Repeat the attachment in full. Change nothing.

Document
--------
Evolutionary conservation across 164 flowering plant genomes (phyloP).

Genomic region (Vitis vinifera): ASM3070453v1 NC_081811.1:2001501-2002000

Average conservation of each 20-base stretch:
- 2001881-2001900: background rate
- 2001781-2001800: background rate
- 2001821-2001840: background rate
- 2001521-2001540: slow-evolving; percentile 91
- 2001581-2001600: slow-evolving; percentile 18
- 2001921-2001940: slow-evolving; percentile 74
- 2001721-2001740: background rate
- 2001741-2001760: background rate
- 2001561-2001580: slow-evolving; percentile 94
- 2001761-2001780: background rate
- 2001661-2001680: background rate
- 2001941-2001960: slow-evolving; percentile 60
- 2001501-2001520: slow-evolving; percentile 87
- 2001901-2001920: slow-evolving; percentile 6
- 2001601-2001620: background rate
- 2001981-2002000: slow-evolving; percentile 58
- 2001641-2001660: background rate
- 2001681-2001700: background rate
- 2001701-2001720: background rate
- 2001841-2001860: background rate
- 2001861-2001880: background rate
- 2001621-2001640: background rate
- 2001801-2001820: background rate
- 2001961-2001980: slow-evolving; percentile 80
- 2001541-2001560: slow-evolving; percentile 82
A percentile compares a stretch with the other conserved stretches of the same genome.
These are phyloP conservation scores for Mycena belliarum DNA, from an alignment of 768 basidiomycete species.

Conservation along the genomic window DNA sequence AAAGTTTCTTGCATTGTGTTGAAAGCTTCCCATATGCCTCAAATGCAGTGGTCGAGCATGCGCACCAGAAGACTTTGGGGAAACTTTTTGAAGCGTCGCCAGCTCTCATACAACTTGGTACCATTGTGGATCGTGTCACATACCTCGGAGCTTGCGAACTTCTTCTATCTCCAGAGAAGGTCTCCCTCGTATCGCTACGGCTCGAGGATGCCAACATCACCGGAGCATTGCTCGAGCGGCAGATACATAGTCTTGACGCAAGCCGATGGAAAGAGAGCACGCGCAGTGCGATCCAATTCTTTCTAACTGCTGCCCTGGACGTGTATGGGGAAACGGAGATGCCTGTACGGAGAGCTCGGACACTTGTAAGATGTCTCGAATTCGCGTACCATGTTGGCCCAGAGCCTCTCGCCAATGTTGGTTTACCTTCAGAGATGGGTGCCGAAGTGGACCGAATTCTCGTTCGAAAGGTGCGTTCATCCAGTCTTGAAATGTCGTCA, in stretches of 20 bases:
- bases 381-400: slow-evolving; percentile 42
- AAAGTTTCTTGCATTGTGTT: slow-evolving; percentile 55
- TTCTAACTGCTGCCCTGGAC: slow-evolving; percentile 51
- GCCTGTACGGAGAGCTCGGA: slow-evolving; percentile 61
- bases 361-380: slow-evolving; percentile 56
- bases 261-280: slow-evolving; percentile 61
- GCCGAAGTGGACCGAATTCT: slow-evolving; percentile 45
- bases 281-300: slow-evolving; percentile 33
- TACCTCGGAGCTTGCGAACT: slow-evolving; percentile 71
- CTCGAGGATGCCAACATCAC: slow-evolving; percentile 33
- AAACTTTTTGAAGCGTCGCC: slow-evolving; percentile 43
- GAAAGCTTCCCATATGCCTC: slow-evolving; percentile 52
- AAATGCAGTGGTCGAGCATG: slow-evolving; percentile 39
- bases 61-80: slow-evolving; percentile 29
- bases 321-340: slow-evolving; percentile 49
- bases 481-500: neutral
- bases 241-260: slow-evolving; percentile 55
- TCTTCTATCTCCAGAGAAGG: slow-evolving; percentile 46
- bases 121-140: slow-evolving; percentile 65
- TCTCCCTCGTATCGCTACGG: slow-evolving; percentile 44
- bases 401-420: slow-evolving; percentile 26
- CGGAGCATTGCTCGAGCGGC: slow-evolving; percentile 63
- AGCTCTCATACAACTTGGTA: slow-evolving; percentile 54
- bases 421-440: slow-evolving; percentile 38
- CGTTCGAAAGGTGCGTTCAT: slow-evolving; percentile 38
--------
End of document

Evolutionary conservation across 164 flowering plant genomes (phyloP).

Genomic region (Vitis vinifera): ASM3070453v1 NC_081811.1:2001501-2002000

Average conservation of each 20-base stretch:
- 2001881-2001900: background rate
- 2001781-2001800: background rate
- 2001821-2001840: background rate
- 2001521-2001540: slow-evolving; percentile 91
- 2001581-2001600: slow-evolving; percentile 18
- 2001921-2001940: slow-evolving; percentile 74
- 2001721-2001740: background rate
- 2001741-2001760: background rate
- 2001561-2001580: slow-evolving; percentile 94
- 2001761-2001780: background rate
- 2001661-2001680: background rate
- 2001941-2001960: slow-evolving; percentile 60
- 2001501-2001520: slow-evolving; percentile 87
- 2001901-2001920: slow-evolving; percentile 6
- 2001601-2001620: background rate
- 2001981-2002000: slow-evolving; percentile 58
- 2001641-2001660: background rate
- 2001681-2001700: background rate
- 2001701-2001720: background rate
- 2001841-2001860: background rate
- 2001861-2001880: background rate
- 2001621-2001640: background rate
- 2001801-2001820: background rate
- 2001961-2001980: slow-evolving; percentile 80
- 2001541-2001560: slow-evolving; percentile 82
A percentile compares a stretch with the other conserved stretches of the same genome.
These are phyloP conservation scores for Mycena belliarum DNA, from an alignment of 768 basidiomycete species.

Conservation along the genomic window DNA sequence AAAGTTTCTTGCATTGTGTTGAAAGCTTCCCATATGCCTCAAATGCAGTGGTCGAGCATGCGCACCAGAAGACTTTGGGGAAACTTTTTGAAGCGTCGCCAGCTCTCATACAACTTGGTACCATTGTGGATCGTGTCACATACCTCGGAGCTTGCGAACTTCTTCTATCTCCAGAGAAGGTCTCCCTCGTATCGCTACGGCTCGAGGATGCCAACATCACCGGAGCATTGCTCGAGCGGCAGATACATAGTCTTGACGCAAGCCGATGGAAAGAGAGCACGCGCAGTGCGATCCAATTCTTTCTAACTGCTGCCCTGGACGTGTATGGGGAAACGGAGATGCCTGTACGGAGAGCTCGGACACTTGTAAGATGTCTCGAATTCGCGTACCATGTTGGCCCAGAGCCTCTCGCCAATGTTGGTTTACCTTCAGAGATGGGTGCCGAAGTGGACCGAATTCTCGTTCGAAAGGTGCGTTCATCCAGTCTTGAAATGTCGTCA, in stretches of 20 bases:
- bases 381-400: slow-evolving; percentile 42
- AAAGTTTCTTGCATTGTGTT: slow-evolving; percentile 55
- TTCTAACTGCTGCCCTGGAC: slow-evolving; percentile 51
- GCCTGTACGGAGAGCTCGGA: slow-evolving; percentile 61
- bases 361-380: slow-evolving; percentile 56
- bases 261-280: slow-evolving; percentile 61
- GCCGAAGTGGACCGAATTCT: slow-evolving; percentile 45
- bases 281-300: slow-evolving; percentile 33
- TACCTCGGAGCTTGCGAACT: slow-evolving; percentile 71
- CTCGAGGATGCCAACATCAC: slow-evolving; percentile 33
- AAACTTTTTGAAGCGTCGCC: slow-evolving; percentile 43
- GAAAGCTTCCCATATGCCTC: slow-evolving; percentile 52
- AAATGCAGTGGTCGAGCATG: slow-evolving; percentile 39
- bases 61-80: slow-evolving; percentile 29
- bases 321-340: slow-evolving; percentile 49
- bases 481-500: neutral
- bases 241-260: slow-evolving; percentile 55
- TCTTCTATCTCCAGAGAAGG: slow-evolving; percentile 46
- bases 121-140: slow-evolving; percentile 65
- TCTCCCTCGTATCGCTACGG: slow-evolving; percentile 44
- bases 401-420: slow-evolving; percentile 26
- CGGAGCATTGCTCGAGCGGC: slow-evolving; percentile 63
- AGCTCTCATACAACTTGGTA: slow-evolving; percentile 54
- bases 421-440: slow-evolving; percentile 38
- CGTTCGAAAGGTGCGTTCAT: slow-evolving; percentile 38